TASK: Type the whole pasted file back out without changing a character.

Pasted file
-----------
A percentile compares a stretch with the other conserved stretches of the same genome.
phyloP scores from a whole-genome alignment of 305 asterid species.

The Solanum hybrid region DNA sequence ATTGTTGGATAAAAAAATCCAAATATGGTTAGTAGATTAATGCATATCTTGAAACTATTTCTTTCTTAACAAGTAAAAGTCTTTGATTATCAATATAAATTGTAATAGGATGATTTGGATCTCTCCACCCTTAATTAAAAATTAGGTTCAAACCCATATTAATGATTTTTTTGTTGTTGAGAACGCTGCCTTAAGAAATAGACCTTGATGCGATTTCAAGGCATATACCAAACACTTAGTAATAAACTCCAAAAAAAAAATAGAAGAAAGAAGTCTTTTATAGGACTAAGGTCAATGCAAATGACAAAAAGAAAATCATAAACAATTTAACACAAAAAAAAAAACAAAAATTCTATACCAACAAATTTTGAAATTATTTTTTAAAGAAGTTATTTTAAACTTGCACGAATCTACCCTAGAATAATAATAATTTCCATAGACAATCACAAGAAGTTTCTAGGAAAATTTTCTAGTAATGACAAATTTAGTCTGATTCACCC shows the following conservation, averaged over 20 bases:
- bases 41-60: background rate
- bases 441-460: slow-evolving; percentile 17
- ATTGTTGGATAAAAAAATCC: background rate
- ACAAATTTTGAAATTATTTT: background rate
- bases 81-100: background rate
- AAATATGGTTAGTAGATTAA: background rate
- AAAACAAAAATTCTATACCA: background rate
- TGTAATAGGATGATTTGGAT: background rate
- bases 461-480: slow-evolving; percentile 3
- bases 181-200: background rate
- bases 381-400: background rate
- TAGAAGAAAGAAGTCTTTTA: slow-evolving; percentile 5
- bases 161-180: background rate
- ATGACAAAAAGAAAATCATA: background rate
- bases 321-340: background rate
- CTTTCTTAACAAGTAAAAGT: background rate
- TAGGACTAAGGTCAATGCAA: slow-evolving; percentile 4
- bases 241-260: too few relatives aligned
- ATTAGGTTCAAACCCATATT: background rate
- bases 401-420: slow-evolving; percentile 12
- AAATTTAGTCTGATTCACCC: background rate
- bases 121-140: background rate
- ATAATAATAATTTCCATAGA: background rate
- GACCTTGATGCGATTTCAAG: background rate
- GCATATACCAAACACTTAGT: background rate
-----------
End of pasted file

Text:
A percentile compares a stretch with the other conserved stretches of the same genome.
phyloP scores from a whole-genome alignment of 305 asterid species.

The Solanum hybrid region DNA sequence ATTGTTGGATAAAAAAATCCAAATATGGTTAGTAGATTAATGCATATCTTGAAACTATTTCTTTCTTAACAAGTAAAAGTCTTTGATTATCAATATAAATTGTAATAGGATGATTTGGATCTCTCCACCCTTAATTAAAAATTAGGTTCAAACCCATATTAATGATTTTTTTGTTGTTGAGAACGCTGCCTTAAGAAATAGACCTTGATGCGATTTCAAGGCATATACCAAACACTTAGTAATAAACTCCAAAAAAAAAATAGAAGAAAGAAGTCTTTTATAGGACTAAGGTCAATGCAAATGACAAAAAGAAAATCATAAACAATTTAACACAAAAAAAAAAACAAAAATTCTATACCAACAAATTTTGAAATTATTTTTTAAAGAAGTTATTTTAAACTTGCACGAATCTACCCTAGAATAATAATAATTTCCATAGACAATCACAAGAAGTTTCTAGGAAAATTTTCTAGTAATGACAAATTTAGTCTGATTCACCC shows the following conservation, averaged over 20 bases:
- bases 41-60: background rate
- bases 441-460: slow-evolving; percentile 17
- ATTGTTGGATAAAAAAATCC: background rate
- ACAAATTTTGAAATTATTTT: background rate
- bases 81-100: background rate
- AAATATGGTTAGTAGATTAA: background rate
- AAAACAAAAATTCTATACCA: background rate
- TGTAATAGGATGATTTGGAT: background rate
- bases 461-480: slow-evolving; percentile 3
- bases 181-200: background rate
- bases 381-400: background rate
- TAGAAGAAAGAAGTCTTTTA: slow-evolving; percentile 5
- bases 161-180: background rate
- ATGACAAAAAGAAAATCATA: background rate
- bases 321-340: background rate
- CTTTCTTAACAAGTAAAAGT: background rate
- TAGGACTAAGGTCAATGCAA: slow-evolving; percentile 4
- bases 241-260: too few relatives aligned
- ATTAGGTTCAAACCCATATT: background rate
- bases 401-420: slow-evolving; percentile 12
- AAATTTAGTCTGATTCACCC: background rate
- bases 121-140: background rate
- ATAATAATAATTTCCATAGA: background rate
- GACCTTGATGCGATTTCAAG: background rate
- GCATATACCAAACACTTAGT: background rate